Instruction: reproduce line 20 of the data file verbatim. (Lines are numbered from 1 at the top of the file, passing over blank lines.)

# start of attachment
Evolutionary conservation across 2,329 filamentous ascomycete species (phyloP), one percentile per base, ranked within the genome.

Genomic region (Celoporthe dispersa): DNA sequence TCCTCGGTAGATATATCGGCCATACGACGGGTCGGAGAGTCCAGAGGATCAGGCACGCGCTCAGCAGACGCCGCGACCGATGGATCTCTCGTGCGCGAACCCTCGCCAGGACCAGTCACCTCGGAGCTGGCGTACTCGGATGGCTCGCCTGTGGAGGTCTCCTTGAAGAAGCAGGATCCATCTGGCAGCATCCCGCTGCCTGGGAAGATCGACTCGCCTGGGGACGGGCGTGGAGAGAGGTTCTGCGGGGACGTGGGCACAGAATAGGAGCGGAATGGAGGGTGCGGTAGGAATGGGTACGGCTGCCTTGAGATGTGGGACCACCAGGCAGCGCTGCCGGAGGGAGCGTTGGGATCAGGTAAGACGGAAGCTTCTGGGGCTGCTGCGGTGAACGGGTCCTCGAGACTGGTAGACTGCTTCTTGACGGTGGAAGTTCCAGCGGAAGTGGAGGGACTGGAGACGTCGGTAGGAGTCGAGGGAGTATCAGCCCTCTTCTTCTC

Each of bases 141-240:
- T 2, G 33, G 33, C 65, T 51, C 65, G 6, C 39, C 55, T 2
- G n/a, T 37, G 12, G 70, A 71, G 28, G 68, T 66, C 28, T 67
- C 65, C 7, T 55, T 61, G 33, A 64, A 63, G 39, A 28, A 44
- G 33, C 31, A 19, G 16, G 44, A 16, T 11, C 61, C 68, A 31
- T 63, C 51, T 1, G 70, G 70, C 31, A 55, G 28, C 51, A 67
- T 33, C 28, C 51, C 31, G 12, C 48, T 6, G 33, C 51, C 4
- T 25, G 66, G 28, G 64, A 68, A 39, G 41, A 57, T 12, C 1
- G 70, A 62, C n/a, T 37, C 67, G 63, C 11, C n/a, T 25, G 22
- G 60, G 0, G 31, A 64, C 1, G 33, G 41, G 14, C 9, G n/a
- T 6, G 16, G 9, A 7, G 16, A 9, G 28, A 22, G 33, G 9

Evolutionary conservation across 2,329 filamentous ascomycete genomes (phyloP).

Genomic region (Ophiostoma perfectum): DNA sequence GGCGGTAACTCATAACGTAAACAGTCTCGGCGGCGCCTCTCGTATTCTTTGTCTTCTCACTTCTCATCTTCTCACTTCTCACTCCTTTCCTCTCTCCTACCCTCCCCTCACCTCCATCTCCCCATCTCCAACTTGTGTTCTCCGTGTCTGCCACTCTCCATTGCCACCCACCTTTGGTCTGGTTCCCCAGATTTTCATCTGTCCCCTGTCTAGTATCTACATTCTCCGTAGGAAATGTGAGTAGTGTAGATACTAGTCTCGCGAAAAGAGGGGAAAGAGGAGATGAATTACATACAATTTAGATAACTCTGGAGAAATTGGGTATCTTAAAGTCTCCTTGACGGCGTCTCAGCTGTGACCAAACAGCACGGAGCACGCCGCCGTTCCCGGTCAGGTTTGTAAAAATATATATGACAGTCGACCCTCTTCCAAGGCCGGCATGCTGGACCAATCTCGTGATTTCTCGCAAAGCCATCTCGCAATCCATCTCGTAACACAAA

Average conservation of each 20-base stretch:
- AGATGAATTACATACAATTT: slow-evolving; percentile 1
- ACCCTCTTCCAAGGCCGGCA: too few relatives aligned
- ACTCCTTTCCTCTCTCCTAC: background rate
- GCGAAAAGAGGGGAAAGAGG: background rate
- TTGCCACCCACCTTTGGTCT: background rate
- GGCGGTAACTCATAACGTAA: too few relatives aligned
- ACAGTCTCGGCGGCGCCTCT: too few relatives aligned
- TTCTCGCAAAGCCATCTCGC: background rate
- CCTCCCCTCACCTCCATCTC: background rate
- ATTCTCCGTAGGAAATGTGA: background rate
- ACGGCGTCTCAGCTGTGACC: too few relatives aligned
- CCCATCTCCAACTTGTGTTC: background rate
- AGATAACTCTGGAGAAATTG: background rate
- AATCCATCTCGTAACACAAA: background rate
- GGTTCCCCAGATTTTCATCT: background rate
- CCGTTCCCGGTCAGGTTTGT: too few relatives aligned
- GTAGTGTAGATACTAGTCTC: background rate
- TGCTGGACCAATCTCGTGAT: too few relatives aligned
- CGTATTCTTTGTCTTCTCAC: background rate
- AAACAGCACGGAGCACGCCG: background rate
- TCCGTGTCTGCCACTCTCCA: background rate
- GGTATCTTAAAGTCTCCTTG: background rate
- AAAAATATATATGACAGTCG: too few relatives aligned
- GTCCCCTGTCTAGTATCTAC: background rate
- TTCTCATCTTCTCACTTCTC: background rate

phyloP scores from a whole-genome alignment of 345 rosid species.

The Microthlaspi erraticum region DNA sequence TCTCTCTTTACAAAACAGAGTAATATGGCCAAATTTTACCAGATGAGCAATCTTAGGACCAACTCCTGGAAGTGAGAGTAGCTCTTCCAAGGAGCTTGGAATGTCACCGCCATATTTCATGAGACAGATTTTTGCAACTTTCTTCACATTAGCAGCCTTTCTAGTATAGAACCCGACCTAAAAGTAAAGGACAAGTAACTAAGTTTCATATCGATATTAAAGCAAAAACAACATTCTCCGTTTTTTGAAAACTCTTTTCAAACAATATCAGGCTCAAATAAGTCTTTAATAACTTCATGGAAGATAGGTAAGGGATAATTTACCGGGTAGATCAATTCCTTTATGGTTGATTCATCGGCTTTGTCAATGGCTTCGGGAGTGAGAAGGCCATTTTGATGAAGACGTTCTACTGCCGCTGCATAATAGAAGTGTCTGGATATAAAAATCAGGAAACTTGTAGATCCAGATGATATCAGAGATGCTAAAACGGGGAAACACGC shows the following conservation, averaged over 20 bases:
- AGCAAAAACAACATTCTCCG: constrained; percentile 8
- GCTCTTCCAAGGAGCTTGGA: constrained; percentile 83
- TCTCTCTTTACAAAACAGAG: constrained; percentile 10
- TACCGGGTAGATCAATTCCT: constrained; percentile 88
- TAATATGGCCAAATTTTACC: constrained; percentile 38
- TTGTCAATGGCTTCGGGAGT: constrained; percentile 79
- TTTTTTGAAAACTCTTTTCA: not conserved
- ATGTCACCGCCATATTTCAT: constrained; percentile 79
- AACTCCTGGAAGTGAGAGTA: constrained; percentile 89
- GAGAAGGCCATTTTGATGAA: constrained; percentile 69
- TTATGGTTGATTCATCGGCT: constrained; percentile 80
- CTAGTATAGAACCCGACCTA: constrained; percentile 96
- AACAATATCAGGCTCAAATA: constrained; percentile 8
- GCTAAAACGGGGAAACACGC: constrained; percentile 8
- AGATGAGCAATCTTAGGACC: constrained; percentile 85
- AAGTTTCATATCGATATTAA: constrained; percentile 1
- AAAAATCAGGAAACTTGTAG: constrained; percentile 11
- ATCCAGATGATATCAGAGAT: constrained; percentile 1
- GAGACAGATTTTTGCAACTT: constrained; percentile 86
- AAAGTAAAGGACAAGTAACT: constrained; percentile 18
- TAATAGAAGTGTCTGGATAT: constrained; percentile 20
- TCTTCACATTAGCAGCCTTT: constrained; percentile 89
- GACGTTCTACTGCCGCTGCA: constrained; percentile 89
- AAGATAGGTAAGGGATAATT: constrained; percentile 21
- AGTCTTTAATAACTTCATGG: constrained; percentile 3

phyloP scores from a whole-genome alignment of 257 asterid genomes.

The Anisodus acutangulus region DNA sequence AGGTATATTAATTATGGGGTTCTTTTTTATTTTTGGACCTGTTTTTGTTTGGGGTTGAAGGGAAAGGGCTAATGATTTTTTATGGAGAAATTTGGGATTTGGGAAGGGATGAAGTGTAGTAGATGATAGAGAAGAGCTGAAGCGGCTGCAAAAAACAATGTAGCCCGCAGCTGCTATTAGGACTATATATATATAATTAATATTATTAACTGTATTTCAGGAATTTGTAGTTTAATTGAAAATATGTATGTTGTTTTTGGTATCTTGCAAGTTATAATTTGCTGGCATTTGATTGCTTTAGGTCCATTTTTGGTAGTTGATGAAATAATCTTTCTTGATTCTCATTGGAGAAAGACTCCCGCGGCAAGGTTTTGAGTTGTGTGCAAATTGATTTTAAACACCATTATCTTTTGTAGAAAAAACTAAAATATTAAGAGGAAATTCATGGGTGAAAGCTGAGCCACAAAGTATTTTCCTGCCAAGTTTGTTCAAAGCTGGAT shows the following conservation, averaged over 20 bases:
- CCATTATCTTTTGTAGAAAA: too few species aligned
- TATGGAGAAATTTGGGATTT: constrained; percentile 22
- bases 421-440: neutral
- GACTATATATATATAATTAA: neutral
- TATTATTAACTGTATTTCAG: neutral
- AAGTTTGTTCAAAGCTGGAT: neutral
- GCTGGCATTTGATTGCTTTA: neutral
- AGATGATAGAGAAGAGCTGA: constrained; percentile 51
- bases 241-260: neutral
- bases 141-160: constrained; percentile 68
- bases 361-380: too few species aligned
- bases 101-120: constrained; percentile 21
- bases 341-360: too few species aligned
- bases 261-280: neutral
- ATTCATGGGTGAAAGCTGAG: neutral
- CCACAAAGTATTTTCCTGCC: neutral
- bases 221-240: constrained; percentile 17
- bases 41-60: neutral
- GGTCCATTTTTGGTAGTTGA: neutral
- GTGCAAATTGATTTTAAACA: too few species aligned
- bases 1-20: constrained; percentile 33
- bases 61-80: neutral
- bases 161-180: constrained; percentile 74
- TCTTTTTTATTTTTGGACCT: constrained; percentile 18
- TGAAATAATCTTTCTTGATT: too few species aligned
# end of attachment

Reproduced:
- GCGAAAAGAGGGGAAAGAGG: background rate